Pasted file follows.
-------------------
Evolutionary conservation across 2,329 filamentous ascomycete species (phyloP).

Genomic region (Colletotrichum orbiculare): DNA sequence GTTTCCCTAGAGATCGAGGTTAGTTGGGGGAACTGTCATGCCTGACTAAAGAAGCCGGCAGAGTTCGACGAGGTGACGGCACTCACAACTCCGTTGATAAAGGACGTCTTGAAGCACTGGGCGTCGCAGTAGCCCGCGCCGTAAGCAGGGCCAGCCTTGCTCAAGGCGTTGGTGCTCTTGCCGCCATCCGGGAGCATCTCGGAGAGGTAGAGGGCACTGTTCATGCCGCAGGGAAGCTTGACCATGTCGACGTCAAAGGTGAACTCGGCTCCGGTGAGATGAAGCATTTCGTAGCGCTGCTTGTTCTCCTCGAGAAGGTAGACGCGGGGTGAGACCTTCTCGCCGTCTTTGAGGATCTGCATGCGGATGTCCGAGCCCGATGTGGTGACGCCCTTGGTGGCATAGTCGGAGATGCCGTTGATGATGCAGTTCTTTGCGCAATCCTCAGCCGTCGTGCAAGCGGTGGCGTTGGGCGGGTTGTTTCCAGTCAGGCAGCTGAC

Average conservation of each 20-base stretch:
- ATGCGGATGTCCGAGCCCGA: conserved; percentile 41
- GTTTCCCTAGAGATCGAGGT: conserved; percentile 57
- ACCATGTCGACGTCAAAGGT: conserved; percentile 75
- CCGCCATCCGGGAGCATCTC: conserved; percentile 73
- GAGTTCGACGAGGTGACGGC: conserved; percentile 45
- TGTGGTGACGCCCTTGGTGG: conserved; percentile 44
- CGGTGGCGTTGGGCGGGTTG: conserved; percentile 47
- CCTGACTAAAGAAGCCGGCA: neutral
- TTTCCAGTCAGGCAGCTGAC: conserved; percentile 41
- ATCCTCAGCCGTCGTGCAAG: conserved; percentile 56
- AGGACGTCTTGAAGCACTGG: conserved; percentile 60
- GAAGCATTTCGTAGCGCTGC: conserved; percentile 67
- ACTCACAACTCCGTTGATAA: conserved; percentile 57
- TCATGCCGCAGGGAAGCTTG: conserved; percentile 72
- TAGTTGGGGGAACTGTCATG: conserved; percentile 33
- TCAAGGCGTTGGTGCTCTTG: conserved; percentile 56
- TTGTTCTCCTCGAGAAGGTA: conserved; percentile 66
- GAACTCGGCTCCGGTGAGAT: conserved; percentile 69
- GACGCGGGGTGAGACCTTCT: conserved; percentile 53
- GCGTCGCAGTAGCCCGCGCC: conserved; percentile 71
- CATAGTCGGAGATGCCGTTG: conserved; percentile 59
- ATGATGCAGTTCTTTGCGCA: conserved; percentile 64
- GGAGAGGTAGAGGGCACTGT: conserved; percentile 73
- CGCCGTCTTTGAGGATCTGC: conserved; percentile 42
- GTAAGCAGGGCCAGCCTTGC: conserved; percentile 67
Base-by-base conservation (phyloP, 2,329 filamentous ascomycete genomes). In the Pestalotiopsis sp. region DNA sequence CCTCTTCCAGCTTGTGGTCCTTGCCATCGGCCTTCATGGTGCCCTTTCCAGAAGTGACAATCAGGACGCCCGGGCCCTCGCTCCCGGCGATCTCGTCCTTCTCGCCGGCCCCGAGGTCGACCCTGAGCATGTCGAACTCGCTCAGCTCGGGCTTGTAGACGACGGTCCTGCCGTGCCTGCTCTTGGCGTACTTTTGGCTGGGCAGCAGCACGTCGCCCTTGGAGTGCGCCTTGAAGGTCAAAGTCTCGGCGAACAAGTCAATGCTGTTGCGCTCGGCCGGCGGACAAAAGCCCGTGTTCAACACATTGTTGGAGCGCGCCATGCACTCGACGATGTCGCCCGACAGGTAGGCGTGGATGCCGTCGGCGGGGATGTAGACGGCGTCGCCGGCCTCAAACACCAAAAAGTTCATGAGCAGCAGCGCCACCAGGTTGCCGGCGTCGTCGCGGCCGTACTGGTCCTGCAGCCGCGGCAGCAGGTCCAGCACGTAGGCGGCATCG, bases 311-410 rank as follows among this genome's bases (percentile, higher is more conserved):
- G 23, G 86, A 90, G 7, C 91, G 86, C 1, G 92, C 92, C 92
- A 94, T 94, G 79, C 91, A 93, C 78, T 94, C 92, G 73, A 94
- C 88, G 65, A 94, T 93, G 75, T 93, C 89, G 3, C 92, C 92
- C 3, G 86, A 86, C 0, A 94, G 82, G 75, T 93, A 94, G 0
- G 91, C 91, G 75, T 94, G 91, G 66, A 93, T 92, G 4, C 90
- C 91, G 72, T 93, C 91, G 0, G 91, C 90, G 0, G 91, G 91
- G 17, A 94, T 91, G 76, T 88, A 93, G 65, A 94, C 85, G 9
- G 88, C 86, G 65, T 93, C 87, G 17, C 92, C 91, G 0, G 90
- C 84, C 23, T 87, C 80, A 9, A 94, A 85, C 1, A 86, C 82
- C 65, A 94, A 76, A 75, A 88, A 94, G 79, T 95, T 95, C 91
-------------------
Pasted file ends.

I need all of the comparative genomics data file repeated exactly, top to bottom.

Evolutionary conservation across 2,329 filamentous ascomycete species (phyloP).

Genomic region (Colletotrichum orbiculare): DNA sequence GTTTCCCTAGAGATCGAGGTTAGTTGGGGGAACTGTCATGCCTGACTAAAGAAGCCGGCAGAGTTCGACGAGGTGACGGCACTCACAACTCCGTTGATAAAGGACGTCTTGAAGCACTGGGCGTCGCAGTAGCCCGCGCCGTAAGCAGGGCCAGCCTTGCTCAAGGCGTTGGTGCTCTTGCCGCCATCCGGGAGCATCTCGGAGAGGTAGAGGGCACTGTTCATGCCGCAGGGAAGCTTGACCATGTCGACGTCAAAGGTGAACTCGGCTCCGGTGAGATGAAGCATTTCGTAGCGCTGCTTGTTCTCCTCGAGAAGGTAGACGCGGGGTGAGACCTTCTCGCCGTCTTTGAGGATCTGCATGCGGATGTCCGAGCCCGATGTGGTGACGCCCTTGGTGGCATAGTCGGAGATGCCGTTGATGATGCAGTTCTTTGCGCAATCCTCAGCCGTCGTGCAAGCGGTGGCGTTGGGCGGGTTGTTTCCAGTCAGGCAGCTGAC

Average conservation of each 20-base stretch:
- ATGCGGATGTCCGAGCCCGA: conserved; percentile 41
- GTTTCCCTAGAGATCGAGGT: conserved; percentile 57
- ACCATGTCGACGTCAAAGGT: conserved; percentile 75
- CCGCCATCCGGGAGCATCTC: conserved; percentile 73
- GAGTTCGACGAGGTGACGGC: conserved; percentile 45
- TGTGGTGACGCCCTTGGTGG: conserved; percentile 44
- CGGTGGCGTTGGGCGGGTTG: conserved; percentile 47
- CCTGACTAAAGAAGCCGGCA: neutral
- TTTCCAGTCAGGCAGCTGAC: conserved; percentile 41
- ATCCTCAGCCGTCGTGCAAG: conserved; percentile 56
- AGGACGTCTTGAAGCACTGG: conserved; percentile 60
- GAAGCATTTCGTAGCGCTGC: conserved; percentile 67
- ACTCACAACTCCGTTGATAA: conserved; percentile 57
- TCATGCCGCAGGGAAGCTTG: conserved; percentile 72
- TAGTTGGGGGAACTGTCATG: conserved; percentile 33
- TCAAGGCGTTGGTGCTCTTG: conserved; percentile 56
- TTGTTCTCCTCGAGAAGGTA: conserved; percentile 66
- GAACTCGGCTCCGGTGAGAT: conserved; percentile 69
- GACGCGGGGTGAGACCTTCT: conserved; percentile 53
- GCGTCGCAGTAGCCCGCGCC: conserved; percentile 71
- CATAGTCGGAGATGCCGTTG: conserved; percentile 59
- ATGATGCAGTTCTTTGCGCA: conserved; percentile 64
- GGAGAGGTAGAGGGCACTGT: conserved; percentile 73
- CGCCGTCTTTGAGGATCTGC: conserved; percentile 42
- GTAAGCAGGGCCAGCCTTGC: conserved; percentile 67
Base-by-base conservation (phyloP, 2,329 filamentous ascomycete genomes). In the Pestalotiopsis sp. region DNA sequence CCTCTTCCAGCTTGTGGTCCTTGCCATCGGCCTTCATGGTGCCCTTTCCAGAAGTGACAATCAGGACGCCCGGGCCCTCGCTCCCGGCGATCTCGTCCTTCTCGCCGGCCCCGAGGTCGACCCTGAGCATGTCGAACTCGCTCAGCTCGGGCTTGTAGACGACGGTCCTGCCGTGCCTGCTCTTGGCGTACTTTTGGCTGGGCAGCAGCACGTCGCCCTTGGAGTGCGCCTTGAAGGTCAAAGTCTCGGCGAACAAGTCAATGCTGTTGCGCTCGGCCGGCGGACAAAAGCCCGTGTTCAACACATTGTTGGAGCGCGCCATGCACTCGACGATGTCGCCCGACAGGTAGGCGTGGATGCCGTCGGCGGGGATGTAGACGGCGTCGCCGGCCTCAAACACCAAAAAGTTCATGAGCAGCAGCGCCACCAGGTTGCCGGCGTCGTCGCGGCCGTACTGGTCCTGCAGCCGCGGCAGCAGGTCCAGCACGTAGGCGGCATCG, bases 311-410 rank as follows among this genome's bases (percentile, higher is more conserved):
- G 23, G 86, A 90, G 7, C 91, G 86, C 1, G 92, C 92, C 92
- A 94, T 94, G 79, C 91, A 93, C 78, T 94, C 92, G 73, A 94
- C 88, G 65, A 94, T 93, G 75, T 93, C 89, G 3, C 92, C 92
- C 3, G 86, A 86, C 0, A 94, G 82, G 75, T 93, A 94, G 0
- G 91, C 91, G 75, T 94, G 91, G 66, A 93, T 92, G 4, C 90
- C 91, G 72, T 93, C 91, G 0, G 91, C 90, G 0, G 91, G 91
- G 17, A 94, T 91, G 76, T 88, A 93, G 65, A 94, C 85, G 9
- G 88, C 86, G 65, T 93, C 87, G 17, C 92, C 91, G 0, G 90
- C 84, C 23, T 87, C 80, A 9, A 94, A 85, C 1, A 86, C 82
- C 65, A 94, A 76, A 75, A 88, A 94, G 79, T 95, T 95, C 91